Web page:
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Having to defend John Milton


Stanley Fish has recently written an online essay for the New York Times that defends the committed lifelong engagement with John Milton as educationally worthwhile.  I thought the essay eloquent and, to be blunt, entirely unobjectionable, the sort of paean to the liberal arts (or, more narrowly, to the humanities) any literate person would support.  Yes, Fish couldn’t help taking shots along the way at the cult of Shakespeare (he appreciates Milton more because his own voice booms more clearly through his characters; with Shakespeare, Fish argues, there are “many voices but [WS] identifies with none of them”), and that judgment I figured would provoke disagreement, but surely no reasonably intelligent person could deny the value to be derived from a close reading of Paradise Lost or Milton’s indispensable essay in defense of (mostly) free expression, the Areopagitica.

Boy was I wrong.  Days later I’m still reeling from the realization that even among, of all people, the highly educated readership of the New York Times (and not only that, but those who would choose to take the time to read an essay by a literary critic like Stanley Fish in the New York Times), many will dissent from the value from humanistic work so deeply as to say so in print.   It was unexpected.

One respondent weighs in to argue that college students would benefit more from a close textual analysis of the works of Milton Friedman than by wasting their time on a long dead poet (Sam Rainey:  “The fact that an entire academic career can be spent on John Milton speaks volumes about the triviality of academe.  Thank God that the Internet will soon destroy the traditional university and put these tenured featherbedders out of work for good”).  Another seems to express skepticism that “keeping the conversation going” justifies a Milton career.  Yet another accuses those interested in Milton with having what the commenter called “daddy awe” (which seems to refer to the fact that some readers are awestruck by his eloquence).  Ana wonders why Professor Fish and the other readers have missed the real question:  “why only the weakest mind of every class take up literary studies.”  Huh?  And Daniel criticizes academics for preferring the “obscure” over the “popular” (specifically, movies):  “a lot of the feelings about literature stem from wanting to be important.  Take away the importance; would anyone still care about Milton?”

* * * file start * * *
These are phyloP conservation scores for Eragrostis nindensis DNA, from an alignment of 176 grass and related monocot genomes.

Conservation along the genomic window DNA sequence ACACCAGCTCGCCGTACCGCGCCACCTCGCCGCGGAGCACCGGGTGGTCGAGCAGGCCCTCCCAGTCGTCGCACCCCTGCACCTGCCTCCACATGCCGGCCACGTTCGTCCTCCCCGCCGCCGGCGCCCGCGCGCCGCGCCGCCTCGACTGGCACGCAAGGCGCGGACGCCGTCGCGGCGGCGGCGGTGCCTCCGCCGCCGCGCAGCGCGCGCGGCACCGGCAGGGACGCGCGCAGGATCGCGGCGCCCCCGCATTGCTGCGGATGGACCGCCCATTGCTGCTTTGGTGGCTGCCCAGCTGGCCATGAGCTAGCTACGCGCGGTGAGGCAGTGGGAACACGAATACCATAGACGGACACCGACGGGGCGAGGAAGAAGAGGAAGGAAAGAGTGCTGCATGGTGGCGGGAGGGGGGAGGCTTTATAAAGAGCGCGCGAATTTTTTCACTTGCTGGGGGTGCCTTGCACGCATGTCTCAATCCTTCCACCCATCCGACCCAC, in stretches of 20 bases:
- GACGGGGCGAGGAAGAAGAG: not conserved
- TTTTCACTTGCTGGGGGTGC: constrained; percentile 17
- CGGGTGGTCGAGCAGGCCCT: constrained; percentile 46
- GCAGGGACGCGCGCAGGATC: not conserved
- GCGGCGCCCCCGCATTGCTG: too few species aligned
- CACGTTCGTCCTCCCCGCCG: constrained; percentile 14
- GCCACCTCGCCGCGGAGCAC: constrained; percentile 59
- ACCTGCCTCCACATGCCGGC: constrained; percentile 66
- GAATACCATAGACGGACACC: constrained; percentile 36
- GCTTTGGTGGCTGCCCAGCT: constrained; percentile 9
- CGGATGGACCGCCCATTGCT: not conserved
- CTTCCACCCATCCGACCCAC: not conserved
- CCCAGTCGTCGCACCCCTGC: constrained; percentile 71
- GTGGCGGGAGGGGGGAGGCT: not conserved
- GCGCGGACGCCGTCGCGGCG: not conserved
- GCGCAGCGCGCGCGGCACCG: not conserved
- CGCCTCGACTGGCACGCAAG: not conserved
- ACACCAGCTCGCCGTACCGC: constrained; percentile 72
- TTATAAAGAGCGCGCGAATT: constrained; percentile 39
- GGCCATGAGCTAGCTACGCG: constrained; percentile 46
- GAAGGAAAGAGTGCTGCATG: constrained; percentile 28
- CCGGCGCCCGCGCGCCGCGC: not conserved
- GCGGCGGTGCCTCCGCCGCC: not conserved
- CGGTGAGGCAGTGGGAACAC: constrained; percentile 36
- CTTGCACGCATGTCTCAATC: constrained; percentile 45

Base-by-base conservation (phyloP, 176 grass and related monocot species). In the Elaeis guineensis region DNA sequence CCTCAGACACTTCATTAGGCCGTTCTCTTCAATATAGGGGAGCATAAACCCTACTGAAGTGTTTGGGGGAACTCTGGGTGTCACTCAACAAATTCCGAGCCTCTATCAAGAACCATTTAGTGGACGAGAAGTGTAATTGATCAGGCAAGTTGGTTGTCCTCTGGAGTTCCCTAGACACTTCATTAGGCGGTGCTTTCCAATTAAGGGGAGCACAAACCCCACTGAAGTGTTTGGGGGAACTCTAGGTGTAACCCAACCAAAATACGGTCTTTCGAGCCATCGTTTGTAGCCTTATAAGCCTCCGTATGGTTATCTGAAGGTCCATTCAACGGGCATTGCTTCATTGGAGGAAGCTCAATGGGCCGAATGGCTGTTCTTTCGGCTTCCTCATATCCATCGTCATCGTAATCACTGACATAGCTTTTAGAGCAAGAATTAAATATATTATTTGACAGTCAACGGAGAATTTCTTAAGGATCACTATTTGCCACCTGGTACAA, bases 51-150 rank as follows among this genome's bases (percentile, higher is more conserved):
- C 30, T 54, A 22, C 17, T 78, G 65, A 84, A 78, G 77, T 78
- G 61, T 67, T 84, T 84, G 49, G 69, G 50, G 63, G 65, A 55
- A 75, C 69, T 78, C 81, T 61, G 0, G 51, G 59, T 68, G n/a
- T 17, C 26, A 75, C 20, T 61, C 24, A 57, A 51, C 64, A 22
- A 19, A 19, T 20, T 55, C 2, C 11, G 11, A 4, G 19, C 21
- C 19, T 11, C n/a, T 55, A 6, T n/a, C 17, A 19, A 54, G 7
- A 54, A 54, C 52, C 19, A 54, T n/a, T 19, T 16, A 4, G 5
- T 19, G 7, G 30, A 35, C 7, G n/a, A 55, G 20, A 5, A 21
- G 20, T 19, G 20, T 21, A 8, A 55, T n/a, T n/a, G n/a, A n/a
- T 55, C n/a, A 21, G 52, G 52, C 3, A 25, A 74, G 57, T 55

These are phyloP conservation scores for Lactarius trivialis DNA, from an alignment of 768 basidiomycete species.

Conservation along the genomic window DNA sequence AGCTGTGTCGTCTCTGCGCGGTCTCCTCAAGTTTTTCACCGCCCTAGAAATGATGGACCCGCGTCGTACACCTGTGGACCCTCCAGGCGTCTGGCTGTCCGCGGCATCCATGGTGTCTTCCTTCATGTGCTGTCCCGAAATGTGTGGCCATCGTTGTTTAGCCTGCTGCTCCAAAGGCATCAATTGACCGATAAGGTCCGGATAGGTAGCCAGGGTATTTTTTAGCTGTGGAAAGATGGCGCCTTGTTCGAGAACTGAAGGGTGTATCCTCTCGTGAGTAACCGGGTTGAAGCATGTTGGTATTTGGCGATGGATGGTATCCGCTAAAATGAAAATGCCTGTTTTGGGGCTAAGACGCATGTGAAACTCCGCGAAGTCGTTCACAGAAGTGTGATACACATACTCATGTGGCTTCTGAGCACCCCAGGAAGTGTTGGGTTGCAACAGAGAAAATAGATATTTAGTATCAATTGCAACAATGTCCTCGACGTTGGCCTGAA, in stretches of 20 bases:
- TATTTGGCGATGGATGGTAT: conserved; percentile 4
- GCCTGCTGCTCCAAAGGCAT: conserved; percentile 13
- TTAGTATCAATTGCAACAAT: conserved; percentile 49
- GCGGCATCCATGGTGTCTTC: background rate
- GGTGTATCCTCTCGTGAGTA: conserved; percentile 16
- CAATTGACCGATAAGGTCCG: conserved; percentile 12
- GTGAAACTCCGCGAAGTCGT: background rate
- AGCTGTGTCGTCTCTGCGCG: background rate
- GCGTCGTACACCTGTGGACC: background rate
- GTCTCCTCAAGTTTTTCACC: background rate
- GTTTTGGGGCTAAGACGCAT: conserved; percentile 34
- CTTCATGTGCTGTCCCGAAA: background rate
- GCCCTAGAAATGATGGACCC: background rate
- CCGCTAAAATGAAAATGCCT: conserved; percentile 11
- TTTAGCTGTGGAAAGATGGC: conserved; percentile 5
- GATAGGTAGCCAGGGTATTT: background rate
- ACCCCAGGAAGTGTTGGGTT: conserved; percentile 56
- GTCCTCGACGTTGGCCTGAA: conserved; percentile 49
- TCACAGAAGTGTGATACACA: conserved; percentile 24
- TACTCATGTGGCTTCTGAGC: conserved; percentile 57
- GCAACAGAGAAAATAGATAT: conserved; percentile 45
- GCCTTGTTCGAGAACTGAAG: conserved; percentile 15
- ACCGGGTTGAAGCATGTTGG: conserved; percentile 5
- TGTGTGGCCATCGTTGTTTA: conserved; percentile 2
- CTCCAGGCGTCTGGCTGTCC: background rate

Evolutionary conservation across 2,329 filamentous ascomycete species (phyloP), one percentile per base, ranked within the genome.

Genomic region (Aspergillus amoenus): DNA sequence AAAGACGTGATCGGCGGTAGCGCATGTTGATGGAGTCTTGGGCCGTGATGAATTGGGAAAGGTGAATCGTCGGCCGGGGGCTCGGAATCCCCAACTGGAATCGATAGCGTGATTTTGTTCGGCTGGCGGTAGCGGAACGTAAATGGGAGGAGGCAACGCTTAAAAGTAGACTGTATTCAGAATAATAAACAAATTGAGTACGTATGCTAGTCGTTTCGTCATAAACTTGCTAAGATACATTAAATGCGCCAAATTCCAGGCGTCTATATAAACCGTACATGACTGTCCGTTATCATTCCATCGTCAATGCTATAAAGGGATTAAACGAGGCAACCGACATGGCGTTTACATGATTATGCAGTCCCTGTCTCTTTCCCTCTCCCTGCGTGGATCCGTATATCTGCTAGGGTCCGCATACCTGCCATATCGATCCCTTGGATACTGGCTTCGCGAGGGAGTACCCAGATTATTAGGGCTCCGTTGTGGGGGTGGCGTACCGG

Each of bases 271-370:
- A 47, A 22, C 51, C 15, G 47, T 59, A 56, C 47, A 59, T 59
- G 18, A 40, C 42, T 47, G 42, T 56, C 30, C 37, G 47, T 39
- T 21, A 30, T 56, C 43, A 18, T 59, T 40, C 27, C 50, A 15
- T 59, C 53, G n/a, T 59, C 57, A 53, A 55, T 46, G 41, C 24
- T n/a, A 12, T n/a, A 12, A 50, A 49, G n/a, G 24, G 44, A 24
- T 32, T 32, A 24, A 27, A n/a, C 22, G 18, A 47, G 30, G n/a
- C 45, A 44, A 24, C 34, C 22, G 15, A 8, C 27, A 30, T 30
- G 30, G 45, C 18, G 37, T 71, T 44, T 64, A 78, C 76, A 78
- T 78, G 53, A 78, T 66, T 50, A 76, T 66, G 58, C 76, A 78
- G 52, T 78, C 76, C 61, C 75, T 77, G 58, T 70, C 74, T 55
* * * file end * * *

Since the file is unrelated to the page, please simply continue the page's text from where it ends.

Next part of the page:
Sometimes the comments at least reflect evidence that Milton has been read; some call attention to his sexism (comment #136 is particularly well argued), others to his sectarianism (Mike writes that “Milton is a Christian bigot, which I could live with” – hmmm – “but he is a bore which I can’t”).  To their credit, many pushed right back at the “featherbedders” commentary.  Others thank Fish for directing their attention to Milton’s work. And I suppose without further information one cannot really generalize (perhaps Ana is a junior high school student; maybe Sam Rainey is playing a joke on everyone).

But what comes through in the negative comments are the stereotypes one might hope would lack salience for the educated:  that scholars are pointy-headed and weird, that they are freeloading on others who are doing real work, that their interest in great fiction is more a fetish than an interest reflecting literature’s true value, and so on.  Whether such sentiments reflect a lack of intellectualism or a refusal to do the hard mental work necessary to engage works like Paradise Lost, or perhaps a failure of humanistic scholars to adequately defend their enterprise, one cannot finally know – and maybe it’s both.  But the expression of such dismissiveness is depressing nonetheless, and especially so for emerging from the readers of the nation’s leading newspaper.

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